The book is a recounting of Steve's 26-year career in the Navy and especially some of the several key times when he felt confronted with the choice between being an officer or a gold-striped jackass. These times involved having the guts to speak truth to and even question authority as well as having the wisdom and judgment to treat human beings as human beings, not merely as useable resources. Steve's prose is clear and effortless to read; his tone is genial, affable, and conversational; and his thoughts, conclusions, and insights about leadership and responsibility are profoundly instructive. Any one from a newly commissioned officer to a shop foreman to the CEO of a multi-national corporation can profit by heeding what Steve has written in this book.
Reading it, I confess, took me longer than I had expected not only because I became so thoroughly engrossed in Steve's experiences themselves, but also because it brought back so vividly some similar experiences of my own, both as an officer and as a civilian, that I caught myself staring off into space for moments at a time as I remembered them. I've been lucky enough to encounter very, very few jackasses in my life, but the conclusion I came to a good while ago is that ONLY jackasses really NEED a gold stripe because without it they're nothing. Real officers don't need a stripe at all because their leadership and authority shine from within.
13. "Cohen's Law" by our own Steve Sloane (Ted Kramer)
16. "One Magnificent Bastard: BGEN William Wiese, USMC (ret.)" by Fritz Warren, Bill Hamel, and Bob Rositzke (Bob Rositzke)
Excerpts from book endorsements provided by distinguished Marines:
“If in America, our experiment in freedom and democracy is to survive, every generation will need combat leaders of Bill Weise’s stature.”… General Jim Mattis, USMC (Retired) -11th Commander of U. S. Central Command in Afghanistan and NATO Supreme Commander Transformation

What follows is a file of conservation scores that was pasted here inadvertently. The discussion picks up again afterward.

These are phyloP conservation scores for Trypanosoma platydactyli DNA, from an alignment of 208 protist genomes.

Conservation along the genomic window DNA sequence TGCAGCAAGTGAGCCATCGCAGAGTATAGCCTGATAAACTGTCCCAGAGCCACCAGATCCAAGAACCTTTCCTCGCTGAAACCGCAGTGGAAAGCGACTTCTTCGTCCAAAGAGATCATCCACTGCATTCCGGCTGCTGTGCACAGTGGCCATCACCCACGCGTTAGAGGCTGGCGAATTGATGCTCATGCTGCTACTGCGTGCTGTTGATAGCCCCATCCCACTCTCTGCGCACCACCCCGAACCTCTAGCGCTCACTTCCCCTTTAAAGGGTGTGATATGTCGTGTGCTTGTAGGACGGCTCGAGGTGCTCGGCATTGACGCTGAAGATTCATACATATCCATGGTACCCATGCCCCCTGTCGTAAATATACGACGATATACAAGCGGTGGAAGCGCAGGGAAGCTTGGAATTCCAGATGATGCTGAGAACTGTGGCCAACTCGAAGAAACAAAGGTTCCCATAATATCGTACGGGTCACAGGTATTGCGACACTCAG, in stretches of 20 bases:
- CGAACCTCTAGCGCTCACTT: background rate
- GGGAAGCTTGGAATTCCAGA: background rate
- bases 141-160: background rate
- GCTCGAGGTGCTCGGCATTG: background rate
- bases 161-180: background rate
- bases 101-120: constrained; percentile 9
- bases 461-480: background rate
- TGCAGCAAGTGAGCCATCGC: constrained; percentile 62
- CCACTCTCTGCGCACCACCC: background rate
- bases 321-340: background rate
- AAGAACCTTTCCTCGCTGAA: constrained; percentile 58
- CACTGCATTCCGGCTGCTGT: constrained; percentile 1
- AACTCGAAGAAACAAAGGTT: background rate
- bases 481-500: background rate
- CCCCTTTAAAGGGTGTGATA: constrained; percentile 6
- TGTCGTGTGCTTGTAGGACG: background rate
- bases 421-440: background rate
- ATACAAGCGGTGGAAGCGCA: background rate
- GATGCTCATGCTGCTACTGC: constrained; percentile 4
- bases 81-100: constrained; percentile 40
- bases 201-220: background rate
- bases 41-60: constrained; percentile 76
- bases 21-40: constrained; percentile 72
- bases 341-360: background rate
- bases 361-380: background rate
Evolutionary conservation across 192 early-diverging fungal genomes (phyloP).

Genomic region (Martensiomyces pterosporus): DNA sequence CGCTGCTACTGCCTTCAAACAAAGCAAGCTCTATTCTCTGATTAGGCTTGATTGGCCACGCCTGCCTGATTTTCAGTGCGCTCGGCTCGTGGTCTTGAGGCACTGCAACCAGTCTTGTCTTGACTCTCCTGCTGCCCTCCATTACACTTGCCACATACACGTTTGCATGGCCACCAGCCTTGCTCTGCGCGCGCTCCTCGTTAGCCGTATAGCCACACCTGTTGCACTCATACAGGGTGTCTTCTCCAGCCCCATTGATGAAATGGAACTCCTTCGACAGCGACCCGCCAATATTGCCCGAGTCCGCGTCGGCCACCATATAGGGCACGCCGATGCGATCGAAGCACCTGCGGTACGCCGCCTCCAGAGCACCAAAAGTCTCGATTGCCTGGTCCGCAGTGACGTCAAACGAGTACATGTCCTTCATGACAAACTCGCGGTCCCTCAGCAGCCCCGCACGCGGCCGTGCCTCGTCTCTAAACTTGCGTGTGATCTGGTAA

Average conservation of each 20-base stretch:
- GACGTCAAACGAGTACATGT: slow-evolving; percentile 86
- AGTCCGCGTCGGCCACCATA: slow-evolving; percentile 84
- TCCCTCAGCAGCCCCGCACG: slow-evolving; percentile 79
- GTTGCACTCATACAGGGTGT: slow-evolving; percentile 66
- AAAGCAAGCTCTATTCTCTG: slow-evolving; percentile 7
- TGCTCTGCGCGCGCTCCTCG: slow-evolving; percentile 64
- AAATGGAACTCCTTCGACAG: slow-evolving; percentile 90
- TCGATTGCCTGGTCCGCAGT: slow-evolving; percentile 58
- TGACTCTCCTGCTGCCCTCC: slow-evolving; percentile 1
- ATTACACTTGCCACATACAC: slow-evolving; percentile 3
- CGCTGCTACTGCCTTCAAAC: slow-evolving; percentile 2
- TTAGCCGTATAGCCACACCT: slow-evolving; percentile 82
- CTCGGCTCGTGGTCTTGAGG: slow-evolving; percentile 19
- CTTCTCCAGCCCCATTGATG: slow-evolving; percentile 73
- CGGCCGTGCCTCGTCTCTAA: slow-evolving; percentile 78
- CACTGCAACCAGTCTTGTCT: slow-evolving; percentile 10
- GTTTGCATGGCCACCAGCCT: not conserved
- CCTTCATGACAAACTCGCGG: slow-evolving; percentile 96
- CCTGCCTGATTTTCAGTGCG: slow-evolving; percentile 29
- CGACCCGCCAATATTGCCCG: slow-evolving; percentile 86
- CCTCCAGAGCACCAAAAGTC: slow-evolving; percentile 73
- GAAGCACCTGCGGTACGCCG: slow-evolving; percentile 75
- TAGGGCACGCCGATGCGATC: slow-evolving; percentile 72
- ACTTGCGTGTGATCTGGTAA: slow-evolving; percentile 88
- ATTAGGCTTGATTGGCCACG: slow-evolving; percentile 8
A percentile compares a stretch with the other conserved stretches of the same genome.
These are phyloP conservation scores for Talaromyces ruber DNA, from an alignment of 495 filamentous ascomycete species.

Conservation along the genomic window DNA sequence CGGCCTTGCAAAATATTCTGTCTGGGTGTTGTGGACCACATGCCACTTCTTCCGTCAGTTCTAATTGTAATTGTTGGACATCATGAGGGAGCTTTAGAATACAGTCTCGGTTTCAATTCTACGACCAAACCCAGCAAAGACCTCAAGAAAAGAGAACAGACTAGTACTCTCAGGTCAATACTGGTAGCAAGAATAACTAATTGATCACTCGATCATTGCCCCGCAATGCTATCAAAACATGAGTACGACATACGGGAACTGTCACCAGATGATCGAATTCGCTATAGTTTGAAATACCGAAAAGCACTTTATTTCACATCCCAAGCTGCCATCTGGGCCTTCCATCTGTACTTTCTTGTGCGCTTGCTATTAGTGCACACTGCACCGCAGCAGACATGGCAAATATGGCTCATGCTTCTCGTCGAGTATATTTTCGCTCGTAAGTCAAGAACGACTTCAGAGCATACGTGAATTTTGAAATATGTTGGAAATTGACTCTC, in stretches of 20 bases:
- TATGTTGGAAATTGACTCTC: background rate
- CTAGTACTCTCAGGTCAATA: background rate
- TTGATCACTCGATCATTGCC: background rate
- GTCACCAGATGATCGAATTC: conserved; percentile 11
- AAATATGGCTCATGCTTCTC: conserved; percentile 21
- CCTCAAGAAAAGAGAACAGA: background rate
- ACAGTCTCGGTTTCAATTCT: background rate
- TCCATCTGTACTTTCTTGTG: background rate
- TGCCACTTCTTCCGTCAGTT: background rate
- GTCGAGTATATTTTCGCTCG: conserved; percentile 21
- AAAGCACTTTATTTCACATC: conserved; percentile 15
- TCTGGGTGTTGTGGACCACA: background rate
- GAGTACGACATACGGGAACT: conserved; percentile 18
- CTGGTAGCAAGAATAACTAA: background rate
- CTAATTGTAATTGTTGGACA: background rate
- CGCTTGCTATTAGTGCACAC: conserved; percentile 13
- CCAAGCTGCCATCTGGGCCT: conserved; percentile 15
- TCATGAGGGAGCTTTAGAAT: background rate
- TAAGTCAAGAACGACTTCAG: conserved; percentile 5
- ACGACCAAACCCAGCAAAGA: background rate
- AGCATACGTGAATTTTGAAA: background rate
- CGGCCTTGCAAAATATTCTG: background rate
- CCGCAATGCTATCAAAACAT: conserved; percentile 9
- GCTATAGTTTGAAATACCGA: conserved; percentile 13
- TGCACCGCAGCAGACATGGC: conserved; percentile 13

“…his devotion to Corps and Country, and to those with whom he served epitomizes the deepest meaning of “Marine”. America is blessed by the likes of a few good men like Bill Weise” …General Carl Mundy, USMC (Retired) – 30th Commandant of the Marine Corps
“For those who are introduced to “Wild Bill” in these pages, you will come away with an appreciation for how the Corps develops great leaders –and how great leaders enrich our Corps!”…General Peter Pace, USMC (Retired) -16th Chairman of the Joint Chiefs of Staff
“...You will marvel at his superb leadership skills, his brilliant tactical maneuvers under the stress of heavy combat, his exceptional courage and heroism under fire, the intense high standards he maintained in all of his commands….” General Al Gray, USMC (Retired) -29th Commandant of the Marine Corps
“… Bill was known as a warrior, a Navy Cross winner who thrived on challenge. He was known to lead by example. His view of the Corps was forged and tempered in close combat….”… General Joseph J. Went, USMC (Retired) –Assistant Commandant of the Marine Corps
“… Dai Do stands out as one of the fiercest and most complex engagements of the Vietnam War. The leadership of General William Weise will be remembered as one of the center pieces of that historic battle….” James Webb, Marine and former US Senator, Virginia
Sorry that I cannot make the below Flyer Interactive. Use the below info to order. I understand that a DVD , "Memories of Dai DO" will be included with orders for the hard cover version but not with soft covers from Amazon.